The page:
Friday, July 02, 2010

Heirloom Tomato Flatbread...

Let me start out this post with a bit of a confession... while today is Friday Pizza Night and I do have a pizza to share, we didn't make it this evening. We had picked up a few stunning heirloom tomatoes at the farmers' market last Saturday and it wouldn't have been right to let them just sit around until today to use them. Instead, we decided to go ahead and prepare this Heirloom Tomato Flatbread with Goat Cheese that night, even though we just had that Apricot and Prosciutto Pizza the day before!

You'll need about a pound of dough for the base, whether it be freshly made at home using our favorite whole-wheat pizza dough, a pouch you grabbed at the market on the way home or even a ball of dough from your local pizza joint. To give the bottom of the crust a rough bite, we stretched the submissive dough on a dusting of cornmeal, shaping it into a rectangle slightly larger than a jelly-roll pan. If you're not a fan of the crunch it adds, all-purpose flour works too - just use enough to keep the dough from sticking. To make sure all the ingredients are contained (and besides the fact it wouldn't fit on our pizza stone in this shape anyway), the dough was then slid onto a baking sheet and pressed into the corners for a snug fit.

Why not just plop the dough into the pan and shape it right into place to begin with? I thought the same, but found it was easier stretching (and keeping it at an even thickness) the dough on the counter, rather than dealing with the confinement of the pan - do whichever method works best for you. To give the dough a bit of heft and chew, the pan was covered and left to rest until it became very puffy and almost doubled in size.

While the dough took a break, we didn't - the toppings needed time and attention before they were ready to add on top. The colorful fresh tomatoes are fairly juicy and while that is useful in other recipes, it would wreak havoc on pizza, most likely making for a soggy, drenched crust. However, we still wanted them to keep their sleek, beautiful form in slices... rather than squishing or squeezing out their juices, we laid the rounds on a few layers of paper towels (along with a few more on top) to let them drain. While the tomatoes drain, be sure to give them a loving press once in awhile to help the process along - by the time the dough is ready, enough liquid will have been absorbed by the paper towels.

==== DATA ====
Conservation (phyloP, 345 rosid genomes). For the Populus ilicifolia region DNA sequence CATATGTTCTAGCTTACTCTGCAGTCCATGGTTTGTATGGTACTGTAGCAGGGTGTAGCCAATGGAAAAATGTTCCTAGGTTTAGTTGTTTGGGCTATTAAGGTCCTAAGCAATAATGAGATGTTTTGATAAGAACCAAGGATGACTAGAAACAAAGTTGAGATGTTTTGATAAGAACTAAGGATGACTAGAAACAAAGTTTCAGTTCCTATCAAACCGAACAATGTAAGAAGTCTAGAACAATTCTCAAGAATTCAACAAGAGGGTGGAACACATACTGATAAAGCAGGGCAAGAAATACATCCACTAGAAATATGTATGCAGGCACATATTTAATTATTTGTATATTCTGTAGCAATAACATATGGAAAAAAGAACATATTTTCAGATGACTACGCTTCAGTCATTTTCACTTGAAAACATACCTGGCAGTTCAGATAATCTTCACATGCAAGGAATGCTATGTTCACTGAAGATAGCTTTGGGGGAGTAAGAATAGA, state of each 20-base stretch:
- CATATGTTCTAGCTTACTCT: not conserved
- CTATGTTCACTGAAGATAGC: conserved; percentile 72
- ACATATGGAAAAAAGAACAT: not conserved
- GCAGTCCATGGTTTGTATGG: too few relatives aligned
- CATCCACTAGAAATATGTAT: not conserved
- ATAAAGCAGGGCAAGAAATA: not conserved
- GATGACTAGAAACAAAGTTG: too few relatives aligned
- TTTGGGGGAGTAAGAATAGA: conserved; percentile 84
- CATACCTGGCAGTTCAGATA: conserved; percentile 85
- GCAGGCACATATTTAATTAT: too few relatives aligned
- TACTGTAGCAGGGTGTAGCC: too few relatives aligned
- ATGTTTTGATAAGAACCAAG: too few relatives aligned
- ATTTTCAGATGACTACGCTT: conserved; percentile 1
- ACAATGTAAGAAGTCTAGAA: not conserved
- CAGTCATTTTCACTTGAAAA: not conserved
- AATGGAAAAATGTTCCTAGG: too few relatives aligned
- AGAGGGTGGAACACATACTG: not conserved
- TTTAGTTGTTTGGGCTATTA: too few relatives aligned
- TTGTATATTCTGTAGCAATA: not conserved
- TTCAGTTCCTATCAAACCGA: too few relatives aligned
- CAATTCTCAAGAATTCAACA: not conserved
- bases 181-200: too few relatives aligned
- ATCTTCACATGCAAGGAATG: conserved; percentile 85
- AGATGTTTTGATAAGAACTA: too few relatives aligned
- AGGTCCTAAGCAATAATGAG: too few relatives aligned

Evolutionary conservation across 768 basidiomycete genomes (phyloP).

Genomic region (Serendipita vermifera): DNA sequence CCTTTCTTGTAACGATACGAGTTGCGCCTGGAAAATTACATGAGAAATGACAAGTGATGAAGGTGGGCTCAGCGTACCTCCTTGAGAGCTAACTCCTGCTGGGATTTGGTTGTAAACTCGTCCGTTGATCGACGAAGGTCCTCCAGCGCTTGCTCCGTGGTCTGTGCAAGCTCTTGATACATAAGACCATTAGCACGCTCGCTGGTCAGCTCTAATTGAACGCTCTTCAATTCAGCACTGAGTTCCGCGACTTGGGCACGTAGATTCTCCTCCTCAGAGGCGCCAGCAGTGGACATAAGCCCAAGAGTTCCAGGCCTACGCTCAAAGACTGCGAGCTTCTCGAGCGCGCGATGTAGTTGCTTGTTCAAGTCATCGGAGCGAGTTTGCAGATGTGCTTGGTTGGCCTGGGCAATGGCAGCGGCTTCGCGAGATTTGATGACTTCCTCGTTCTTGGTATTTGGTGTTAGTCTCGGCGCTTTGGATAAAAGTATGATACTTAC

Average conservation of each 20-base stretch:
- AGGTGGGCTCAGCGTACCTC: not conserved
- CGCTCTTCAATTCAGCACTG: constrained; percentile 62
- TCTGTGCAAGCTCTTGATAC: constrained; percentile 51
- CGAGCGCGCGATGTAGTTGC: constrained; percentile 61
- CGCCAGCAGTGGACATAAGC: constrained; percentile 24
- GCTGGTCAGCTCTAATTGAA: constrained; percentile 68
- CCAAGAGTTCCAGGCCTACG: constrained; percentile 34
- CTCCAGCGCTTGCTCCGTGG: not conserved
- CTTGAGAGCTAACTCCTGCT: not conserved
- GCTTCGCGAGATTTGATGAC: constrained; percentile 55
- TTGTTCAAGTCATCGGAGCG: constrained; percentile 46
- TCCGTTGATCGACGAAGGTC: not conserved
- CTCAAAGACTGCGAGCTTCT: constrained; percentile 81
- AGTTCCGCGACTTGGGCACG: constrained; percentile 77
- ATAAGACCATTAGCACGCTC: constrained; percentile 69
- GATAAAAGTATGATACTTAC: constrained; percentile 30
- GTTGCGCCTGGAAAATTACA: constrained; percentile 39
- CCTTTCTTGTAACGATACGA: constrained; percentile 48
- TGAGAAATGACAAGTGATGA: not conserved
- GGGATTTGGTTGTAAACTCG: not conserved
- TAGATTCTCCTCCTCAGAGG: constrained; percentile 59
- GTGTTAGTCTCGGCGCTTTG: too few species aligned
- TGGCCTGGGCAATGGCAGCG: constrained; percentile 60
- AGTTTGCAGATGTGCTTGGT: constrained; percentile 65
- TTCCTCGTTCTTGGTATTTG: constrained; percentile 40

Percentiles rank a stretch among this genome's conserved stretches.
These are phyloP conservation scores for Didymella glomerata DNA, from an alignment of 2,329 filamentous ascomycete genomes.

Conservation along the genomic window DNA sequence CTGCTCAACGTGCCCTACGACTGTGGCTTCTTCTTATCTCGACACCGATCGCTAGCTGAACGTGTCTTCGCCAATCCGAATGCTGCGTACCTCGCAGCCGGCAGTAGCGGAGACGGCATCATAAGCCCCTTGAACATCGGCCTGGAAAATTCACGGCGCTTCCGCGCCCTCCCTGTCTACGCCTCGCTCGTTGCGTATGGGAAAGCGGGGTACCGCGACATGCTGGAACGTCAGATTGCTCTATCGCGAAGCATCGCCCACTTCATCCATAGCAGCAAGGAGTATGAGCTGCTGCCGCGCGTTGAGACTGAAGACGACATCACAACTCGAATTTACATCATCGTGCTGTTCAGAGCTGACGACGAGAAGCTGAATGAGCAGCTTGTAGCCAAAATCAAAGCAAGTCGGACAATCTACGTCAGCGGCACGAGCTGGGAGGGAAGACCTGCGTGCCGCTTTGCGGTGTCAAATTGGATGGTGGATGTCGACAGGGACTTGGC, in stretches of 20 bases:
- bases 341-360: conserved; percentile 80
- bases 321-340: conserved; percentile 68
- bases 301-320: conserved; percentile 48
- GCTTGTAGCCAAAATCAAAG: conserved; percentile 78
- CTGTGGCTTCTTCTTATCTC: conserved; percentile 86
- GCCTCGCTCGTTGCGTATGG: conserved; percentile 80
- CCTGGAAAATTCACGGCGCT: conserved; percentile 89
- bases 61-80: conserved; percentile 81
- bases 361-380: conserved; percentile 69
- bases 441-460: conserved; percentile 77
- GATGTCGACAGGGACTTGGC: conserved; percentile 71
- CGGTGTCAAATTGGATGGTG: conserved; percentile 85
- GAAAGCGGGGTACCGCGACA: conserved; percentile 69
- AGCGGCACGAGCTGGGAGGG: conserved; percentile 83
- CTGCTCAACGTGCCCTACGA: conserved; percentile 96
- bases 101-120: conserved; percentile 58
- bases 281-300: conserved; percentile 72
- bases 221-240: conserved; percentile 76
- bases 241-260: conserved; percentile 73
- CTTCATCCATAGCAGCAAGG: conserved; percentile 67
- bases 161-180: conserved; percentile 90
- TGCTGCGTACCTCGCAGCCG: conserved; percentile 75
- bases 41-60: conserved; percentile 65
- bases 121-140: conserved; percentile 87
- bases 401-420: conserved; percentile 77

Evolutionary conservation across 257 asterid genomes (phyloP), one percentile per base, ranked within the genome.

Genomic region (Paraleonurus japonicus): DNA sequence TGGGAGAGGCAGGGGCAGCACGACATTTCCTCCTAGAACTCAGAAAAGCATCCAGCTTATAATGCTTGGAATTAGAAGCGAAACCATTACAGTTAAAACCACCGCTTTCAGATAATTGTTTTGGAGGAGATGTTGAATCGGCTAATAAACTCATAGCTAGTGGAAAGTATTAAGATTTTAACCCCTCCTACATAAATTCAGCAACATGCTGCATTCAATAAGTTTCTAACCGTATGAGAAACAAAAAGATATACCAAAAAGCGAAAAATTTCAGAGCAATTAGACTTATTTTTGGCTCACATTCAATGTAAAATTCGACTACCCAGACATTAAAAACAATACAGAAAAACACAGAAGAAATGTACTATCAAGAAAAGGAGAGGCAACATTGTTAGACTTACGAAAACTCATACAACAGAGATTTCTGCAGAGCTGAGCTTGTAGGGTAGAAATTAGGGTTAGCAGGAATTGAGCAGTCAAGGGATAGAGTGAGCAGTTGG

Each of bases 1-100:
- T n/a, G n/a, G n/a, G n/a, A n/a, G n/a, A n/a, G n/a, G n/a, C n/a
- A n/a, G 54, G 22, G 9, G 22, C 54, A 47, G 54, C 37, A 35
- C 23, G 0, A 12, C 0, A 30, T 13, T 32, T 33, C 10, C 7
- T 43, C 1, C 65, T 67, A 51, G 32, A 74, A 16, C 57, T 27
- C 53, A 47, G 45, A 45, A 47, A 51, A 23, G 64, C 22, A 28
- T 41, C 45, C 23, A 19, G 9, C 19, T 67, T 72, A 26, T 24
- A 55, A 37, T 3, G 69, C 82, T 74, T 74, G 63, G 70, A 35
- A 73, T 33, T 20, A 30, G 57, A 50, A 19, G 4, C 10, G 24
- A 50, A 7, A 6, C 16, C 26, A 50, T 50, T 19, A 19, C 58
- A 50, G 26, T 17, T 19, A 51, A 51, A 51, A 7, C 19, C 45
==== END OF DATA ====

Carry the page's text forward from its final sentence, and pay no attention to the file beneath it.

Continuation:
With the tomatoes arranged on top of the risen dough, we followed them up with a generous helping of creamy goat cheese crumbles and a light sprinkling of salt and fresh ground black pepper. Baked to crisp the crust and give a golden hue to the tangy cheese, once the pizza was done, we took the slab out of its metal carriage and let it cool briefly before adding the final touches - fresh chives, parsley, small whole basil leaves and an extravagant drizzle from a bottle of quality extra-virgin olive oil.
Would this still be as good with regular tomatoes? I think so, as long as they are fresh and in-season, since much of the flavor of this pizza is banked on what you use on top - I wouldn't make this in the middle of winter. Jeff questioned the indulgent olive oil drizzle as a condiment at first, but we found its fruity notes were able to compliment and lift the tomatoes more when added as is, rather than baked into the crust with a blase of heat. And for those wondering, we did still have pizza tonight, though it wasn't a new recipe - we had those Individual Ham and Egg Pizzas again, using prosciutto instead of the ham.